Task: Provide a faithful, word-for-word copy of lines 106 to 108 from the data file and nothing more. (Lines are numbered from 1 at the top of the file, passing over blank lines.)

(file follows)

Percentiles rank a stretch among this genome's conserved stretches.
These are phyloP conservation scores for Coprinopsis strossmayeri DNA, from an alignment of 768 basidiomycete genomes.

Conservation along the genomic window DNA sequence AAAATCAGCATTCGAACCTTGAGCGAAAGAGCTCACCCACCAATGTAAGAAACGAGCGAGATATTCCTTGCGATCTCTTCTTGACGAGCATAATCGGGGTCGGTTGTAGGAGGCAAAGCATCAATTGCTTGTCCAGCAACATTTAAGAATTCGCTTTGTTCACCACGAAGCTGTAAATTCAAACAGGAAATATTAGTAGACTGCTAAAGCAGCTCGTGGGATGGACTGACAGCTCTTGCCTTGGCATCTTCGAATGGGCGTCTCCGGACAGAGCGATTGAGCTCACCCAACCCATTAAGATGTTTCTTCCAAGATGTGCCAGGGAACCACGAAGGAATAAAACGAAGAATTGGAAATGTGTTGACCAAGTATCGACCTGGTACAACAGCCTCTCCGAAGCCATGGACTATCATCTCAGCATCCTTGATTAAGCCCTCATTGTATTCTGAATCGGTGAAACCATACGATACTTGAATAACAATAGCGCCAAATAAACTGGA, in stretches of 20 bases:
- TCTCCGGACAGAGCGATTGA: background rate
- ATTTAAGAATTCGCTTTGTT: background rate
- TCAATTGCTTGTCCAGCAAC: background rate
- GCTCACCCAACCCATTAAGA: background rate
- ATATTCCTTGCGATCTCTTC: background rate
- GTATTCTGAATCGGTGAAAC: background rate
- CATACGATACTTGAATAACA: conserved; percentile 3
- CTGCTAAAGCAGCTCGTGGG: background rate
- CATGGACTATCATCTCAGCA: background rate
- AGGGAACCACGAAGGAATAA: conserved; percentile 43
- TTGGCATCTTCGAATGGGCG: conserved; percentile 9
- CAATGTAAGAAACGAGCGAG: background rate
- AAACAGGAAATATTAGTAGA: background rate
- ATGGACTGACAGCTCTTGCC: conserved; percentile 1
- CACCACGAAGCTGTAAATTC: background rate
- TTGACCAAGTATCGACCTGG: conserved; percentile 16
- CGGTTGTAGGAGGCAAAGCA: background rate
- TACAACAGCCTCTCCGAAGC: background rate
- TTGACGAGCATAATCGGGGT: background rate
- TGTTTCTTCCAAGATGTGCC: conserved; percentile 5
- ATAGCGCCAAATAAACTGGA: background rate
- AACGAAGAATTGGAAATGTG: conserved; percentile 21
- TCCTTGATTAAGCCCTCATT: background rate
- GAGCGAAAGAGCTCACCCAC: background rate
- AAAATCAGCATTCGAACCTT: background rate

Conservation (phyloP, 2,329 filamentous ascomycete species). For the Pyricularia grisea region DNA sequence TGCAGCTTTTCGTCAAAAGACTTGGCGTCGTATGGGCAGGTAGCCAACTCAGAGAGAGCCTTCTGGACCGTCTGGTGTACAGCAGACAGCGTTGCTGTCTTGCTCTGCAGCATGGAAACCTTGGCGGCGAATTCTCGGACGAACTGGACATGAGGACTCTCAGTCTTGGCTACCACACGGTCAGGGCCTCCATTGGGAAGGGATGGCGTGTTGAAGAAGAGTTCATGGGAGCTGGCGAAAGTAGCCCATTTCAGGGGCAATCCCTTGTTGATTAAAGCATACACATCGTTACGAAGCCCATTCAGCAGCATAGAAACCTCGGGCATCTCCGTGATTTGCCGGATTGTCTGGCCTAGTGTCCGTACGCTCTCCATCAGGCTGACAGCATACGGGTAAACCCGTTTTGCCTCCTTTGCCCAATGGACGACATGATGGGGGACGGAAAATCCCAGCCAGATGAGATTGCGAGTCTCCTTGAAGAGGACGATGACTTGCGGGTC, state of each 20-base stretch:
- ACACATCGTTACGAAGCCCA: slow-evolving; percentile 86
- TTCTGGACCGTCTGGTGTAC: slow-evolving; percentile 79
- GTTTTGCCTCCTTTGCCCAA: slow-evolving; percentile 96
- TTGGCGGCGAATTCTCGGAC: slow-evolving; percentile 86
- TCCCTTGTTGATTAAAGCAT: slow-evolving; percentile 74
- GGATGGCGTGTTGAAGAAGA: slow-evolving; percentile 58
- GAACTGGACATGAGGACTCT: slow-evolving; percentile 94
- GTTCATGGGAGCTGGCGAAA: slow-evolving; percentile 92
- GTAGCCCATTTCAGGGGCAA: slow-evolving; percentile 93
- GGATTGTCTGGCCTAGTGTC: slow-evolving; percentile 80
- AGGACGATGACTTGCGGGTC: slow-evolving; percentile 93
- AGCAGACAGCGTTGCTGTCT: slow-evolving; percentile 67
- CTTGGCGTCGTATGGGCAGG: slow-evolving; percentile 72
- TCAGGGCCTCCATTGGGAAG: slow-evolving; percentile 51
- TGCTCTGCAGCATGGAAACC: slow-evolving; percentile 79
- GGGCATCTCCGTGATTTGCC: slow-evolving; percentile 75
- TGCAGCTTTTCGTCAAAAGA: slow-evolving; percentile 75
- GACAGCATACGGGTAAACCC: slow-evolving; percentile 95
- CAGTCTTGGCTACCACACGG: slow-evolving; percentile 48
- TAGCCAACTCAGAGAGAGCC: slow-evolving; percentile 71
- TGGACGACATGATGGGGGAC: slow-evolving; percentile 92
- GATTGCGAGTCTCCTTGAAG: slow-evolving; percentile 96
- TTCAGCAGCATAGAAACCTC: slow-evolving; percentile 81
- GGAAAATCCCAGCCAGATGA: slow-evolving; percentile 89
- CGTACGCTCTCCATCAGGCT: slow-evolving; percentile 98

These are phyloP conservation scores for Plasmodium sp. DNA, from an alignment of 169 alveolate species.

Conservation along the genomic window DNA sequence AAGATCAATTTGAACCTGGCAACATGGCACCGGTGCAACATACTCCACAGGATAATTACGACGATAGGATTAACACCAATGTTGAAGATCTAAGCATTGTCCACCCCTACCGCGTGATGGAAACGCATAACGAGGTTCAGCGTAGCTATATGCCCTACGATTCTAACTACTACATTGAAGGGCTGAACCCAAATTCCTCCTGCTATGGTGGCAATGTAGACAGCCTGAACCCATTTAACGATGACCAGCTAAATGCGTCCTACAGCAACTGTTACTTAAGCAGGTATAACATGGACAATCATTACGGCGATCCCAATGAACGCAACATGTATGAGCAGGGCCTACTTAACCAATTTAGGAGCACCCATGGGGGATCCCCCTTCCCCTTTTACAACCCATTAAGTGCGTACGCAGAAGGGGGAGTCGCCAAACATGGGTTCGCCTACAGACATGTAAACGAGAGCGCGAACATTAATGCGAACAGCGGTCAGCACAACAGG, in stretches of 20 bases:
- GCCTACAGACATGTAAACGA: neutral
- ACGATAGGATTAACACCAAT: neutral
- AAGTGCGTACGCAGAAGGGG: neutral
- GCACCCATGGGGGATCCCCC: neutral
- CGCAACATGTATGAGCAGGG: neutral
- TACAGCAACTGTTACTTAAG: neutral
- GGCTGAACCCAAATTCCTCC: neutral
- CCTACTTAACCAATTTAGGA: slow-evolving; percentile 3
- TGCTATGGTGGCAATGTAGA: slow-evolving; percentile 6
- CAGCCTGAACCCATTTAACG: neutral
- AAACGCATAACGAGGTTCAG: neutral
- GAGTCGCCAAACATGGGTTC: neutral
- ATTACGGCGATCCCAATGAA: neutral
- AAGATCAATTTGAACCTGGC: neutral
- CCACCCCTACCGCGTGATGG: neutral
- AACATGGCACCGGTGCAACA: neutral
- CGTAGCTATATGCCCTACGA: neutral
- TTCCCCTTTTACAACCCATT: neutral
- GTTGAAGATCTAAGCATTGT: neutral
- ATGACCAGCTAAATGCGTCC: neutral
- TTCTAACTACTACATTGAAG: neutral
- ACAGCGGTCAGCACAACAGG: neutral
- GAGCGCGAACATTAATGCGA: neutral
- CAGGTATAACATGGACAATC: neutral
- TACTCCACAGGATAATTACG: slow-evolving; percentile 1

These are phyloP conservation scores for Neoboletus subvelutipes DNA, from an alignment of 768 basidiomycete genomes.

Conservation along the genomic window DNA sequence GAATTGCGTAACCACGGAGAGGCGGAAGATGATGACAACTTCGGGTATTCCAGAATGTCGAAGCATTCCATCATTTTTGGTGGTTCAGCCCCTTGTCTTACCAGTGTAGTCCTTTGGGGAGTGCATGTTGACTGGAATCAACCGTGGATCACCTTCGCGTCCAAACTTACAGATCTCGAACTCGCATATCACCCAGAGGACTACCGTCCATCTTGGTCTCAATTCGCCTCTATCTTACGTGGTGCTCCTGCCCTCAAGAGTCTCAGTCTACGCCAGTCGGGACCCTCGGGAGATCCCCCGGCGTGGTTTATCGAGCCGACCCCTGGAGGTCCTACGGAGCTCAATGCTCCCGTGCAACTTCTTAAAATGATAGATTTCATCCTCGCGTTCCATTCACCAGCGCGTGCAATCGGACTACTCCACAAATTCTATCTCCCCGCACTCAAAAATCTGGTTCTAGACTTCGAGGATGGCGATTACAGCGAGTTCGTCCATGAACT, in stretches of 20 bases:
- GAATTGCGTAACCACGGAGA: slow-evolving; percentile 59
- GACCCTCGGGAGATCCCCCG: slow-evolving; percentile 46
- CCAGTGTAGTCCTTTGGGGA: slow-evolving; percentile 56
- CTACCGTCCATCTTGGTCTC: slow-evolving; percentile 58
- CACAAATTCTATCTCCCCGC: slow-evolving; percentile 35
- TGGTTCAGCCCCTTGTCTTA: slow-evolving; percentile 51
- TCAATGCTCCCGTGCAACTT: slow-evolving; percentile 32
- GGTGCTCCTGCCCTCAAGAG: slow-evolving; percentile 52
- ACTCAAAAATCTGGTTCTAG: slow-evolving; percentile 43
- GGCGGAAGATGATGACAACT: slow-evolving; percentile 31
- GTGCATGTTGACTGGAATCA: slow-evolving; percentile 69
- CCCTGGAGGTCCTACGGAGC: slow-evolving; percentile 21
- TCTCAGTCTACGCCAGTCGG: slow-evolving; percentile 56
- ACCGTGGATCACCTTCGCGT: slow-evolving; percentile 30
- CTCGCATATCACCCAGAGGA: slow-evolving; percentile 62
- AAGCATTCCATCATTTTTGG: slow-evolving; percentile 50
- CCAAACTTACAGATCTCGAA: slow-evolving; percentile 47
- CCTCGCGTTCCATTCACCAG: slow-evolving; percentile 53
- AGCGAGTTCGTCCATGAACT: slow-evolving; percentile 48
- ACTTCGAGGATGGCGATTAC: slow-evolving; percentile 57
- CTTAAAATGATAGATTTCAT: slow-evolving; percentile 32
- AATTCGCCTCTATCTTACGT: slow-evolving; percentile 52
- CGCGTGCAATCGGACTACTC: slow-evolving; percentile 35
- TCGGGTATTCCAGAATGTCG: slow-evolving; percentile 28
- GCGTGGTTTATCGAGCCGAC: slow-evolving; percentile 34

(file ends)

- CGCGTGCAATCGGACTACTC: slow-evolving; percentile 35
- TCGGGTATTCCAGAATGTCG: slow-evolving; percentile 28
- GCGTGGTTTATCGAGCCGAC: slow-evolving; percentile 34